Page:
Comfrey Uses

The Heritage Herb Garden at the Ozark Folk Center graces the park with visual colors and textures, sweet and pungent aromas; and helps us to interpret the history of the human use of plants.


Comfrey is a leafy, herbaceous perennial with a long history of medicinal use. Its Latin name, Symphytum officinale, from the Greek word, symphis, means growing together of bones; phytom is the Latin word for plant; and officinale means that the plant has uses in medicine or herbalism.

Comfrey has helped me heal broken bones, sprains and toothache. (The bones were ribs and a toe that could not be put in a splint.) I used a poultice of steamed, fresh leaves on each occasion. A layer of thin cloth was applied to the skin, before the poultice was applied, to prevent irriation from the fine hairs on the leaves. A small ball of the steamed leaves, placed in the mouth against the infected tooth gave temporary pain relief.

The chemical constituents of comfrey are at once useful and a cause for caution. The compounds thought to help heal tissue and relieve pain include allantoin, mucilage and rosmarinic acid. The allantoin stimulates tissue regeneration; mucilage is soothing and rosmarinic acid is anti-inflammatory. Studies on rats and a multitude of human success stories confirm that comfrey is good for speeding the healing of bruises, sprains, strains and broken bones. It is commonly used to treat osteoarthritis and lower back pain.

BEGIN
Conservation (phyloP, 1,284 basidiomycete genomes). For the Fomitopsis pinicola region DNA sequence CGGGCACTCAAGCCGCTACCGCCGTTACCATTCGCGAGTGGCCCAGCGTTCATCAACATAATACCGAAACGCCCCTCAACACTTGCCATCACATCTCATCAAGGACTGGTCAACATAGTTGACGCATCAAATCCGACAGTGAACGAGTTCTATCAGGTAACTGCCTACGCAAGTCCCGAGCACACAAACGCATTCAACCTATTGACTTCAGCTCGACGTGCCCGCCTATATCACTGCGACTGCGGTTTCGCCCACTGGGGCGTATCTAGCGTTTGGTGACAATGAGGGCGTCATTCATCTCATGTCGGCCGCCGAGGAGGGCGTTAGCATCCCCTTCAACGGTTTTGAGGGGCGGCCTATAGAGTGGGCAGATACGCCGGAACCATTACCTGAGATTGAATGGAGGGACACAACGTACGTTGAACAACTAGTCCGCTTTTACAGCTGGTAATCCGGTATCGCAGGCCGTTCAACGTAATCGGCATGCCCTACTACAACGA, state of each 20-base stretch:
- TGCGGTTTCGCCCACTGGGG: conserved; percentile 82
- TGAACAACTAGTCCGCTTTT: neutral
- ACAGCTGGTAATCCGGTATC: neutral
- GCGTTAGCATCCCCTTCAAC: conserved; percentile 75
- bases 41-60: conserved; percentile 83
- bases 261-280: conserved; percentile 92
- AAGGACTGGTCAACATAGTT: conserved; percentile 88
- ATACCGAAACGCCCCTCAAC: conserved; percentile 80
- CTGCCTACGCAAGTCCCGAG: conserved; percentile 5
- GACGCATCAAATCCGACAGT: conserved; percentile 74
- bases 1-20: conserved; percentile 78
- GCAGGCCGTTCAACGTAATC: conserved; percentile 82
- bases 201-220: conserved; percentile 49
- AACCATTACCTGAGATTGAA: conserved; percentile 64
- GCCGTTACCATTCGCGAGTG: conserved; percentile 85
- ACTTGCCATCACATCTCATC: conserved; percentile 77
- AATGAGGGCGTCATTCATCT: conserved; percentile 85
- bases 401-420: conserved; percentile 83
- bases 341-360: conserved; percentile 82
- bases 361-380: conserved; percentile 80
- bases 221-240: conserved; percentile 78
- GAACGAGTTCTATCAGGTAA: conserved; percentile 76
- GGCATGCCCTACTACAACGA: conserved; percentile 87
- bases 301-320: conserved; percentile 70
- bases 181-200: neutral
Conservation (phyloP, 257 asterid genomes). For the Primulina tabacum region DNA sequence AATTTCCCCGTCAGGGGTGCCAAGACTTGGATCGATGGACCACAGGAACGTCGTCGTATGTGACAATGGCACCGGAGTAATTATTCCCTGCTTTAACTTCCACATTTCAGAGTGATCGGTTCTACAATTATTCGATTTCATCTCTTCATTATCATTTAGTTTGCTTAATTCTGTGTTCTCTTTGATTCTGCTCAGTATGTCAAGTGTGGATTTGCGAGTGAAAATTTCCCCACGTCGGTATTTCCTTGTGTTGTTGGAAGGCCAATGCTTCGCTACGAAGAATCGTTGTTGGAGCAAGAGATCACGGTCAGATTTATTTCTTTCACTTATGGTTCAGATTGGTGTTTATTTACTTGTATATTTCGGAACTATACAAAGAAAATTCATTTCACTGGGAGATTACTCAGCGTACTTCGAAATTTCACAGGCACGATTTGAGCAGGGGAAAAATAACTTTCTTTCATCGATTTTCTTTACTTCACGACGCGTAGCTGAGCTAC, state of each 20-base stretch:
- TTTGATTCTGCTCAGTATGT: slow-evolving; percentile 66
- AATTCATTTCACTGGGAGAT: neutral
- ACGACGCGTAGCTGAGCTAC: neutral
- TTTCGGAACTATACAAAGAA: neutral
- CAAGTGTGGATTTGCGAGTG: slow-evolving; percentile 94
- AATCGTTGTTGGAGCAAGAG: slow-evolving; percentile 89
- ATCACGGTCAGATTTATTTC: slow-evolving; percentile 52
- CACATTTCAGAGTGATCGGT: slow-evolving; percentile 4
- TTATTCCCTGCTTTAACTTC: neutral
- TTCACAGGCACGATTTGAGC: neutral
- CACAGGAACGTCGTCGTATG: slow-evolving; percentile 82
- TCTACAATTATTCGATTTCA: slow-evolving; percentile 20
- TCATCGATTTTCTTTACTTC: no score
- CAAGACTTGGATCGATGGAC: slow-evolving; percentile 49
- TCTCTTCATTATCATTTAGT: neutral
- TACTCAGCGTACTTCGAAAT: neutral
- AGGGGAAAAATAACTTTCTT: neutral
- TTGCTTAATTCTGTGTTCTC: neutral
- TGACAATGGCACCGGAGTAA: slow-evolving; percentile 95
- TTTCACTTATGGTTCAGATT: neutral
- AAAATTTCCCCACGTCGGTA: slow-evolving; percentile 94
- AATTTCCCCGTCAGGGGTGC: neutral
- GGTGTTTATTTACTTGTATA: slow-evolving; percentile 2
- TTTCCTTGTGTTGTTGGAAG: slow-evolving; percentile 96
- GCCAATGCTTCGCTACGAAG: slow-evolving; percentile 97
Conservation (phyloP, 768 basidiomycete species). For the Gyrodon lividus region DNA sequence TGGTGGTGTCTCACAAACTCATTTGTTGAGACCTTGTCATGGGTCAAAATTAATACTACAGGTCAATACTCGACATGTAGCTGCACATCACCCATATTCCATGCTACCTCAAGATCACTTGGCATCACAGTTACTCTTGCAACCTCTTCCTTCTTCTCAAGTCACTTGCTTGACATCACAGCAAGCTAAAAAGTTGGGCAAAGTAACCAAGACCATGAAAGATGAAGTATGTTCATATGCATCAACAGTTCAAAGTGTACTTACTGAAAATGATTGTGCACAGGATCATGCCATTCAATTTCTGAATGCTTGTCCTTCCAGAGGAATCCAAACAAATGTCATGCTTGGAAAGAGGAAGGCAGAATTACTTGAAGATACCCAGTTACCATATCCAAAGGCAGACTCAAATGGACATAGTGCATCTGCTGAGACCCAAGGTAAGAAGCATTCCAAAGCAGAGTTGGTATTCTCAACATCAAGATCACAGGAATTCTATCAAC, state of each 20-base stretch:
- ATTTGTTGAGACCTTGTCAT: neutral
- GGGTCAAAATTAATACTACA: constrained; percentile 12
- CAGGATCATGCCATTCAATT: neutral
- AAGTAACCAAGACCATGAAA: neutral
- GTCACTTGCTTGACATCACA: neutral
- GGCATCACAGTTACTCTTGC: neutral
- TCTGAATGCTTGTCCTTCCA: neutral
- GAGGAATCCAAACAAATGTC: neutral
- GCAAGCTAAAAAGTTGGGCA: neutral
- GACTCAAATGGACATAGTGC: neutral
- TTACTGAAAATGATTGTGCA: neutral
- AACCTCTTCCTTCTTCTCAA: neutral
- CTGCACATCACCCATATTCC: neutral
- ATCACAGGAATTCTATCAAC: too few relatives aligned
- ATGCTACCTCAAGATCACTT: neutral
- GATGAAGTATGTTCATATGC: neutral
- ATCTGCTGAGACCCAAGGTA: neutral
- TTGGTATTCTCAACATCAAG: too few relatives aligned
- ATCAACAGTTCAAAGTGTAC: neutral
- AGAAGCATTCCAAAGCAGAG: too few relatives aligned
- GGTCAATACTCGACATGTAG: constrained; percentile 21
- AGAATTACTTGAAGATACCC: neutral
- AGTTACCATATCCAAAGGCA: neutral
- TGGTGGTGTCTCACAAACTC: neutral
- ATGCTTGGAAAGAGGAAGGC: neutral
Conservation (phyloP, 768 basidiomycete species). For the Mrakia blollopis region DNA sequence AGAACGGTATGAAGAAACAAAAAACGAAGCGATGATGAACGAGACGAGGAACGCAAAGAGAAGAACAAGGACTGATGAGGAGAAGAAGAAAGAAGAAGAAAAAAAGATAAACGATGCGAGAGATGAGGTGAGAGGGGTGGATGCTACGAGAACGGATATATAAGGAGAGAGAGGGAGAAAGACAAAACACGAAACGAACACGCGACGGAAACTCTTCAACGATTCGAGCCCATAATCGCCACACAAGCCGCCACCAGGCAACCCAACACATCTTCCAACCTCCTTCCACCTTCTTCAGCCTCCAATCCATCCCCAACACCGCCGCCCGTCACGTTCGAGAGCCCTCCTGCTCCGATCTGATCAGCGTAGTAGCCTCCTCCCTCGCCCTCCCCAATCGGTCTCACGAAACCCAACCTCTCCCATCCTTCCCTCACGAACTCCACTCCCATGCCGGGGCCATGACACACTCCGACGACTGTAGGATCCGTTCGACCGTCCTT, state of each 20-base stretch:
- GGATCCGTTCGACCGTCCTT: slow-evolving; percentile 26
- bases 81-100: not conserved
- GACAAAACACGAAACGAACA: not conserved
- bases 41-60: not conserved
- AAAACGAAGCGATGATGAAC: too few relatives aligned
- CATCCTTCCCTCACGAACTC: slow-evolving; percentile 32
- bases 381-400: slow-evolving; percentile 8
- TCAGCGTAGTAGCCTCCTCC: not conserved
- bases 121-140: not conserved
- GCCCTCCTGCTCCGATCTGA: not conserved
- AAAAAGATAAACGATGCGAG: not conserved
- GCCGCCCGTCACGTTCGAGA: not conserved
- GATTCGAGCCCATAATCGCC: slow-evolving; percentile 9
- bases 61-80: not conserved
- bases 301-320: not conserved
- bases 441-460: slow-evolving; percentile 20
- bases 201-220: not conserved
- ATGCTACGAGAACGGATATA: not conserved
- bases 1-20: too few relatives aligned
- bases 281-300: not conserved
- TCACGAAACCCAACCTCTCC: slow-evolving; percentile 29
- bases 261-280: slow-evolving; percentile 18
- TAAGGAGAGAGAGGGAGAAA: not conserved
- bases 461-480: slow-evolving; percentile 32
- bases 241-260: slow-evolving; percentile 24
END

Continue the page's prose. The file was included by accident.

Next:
The comfrey commonly grown in gardens and that sometimes escapes into the wild is Symphytum officinale. The leaves of this plant do produce pryrrolizidine alkaloids as a defense against leaf-eating insects. Pyrrolizidine alkaloids are toxic to the liver and sometimes, the lungs and can cause cancer. Having this information, I choose not to drink the tea, eat the greens or take comfrey tincture internally.

One more caution, there is a report of a woman who died of cardiac glycocide poisoning after mistakingly drinking a cup of foxglove, Digitalis spp. She thought she was drinking comfrey. The leaves of these two plants are quite simular, especially in the early spring.

I will discuss growing comfrey and preparing remedies from the leaves and roots in future Yarb Tales. If I don't see you in the future—I'll see you in the pasture.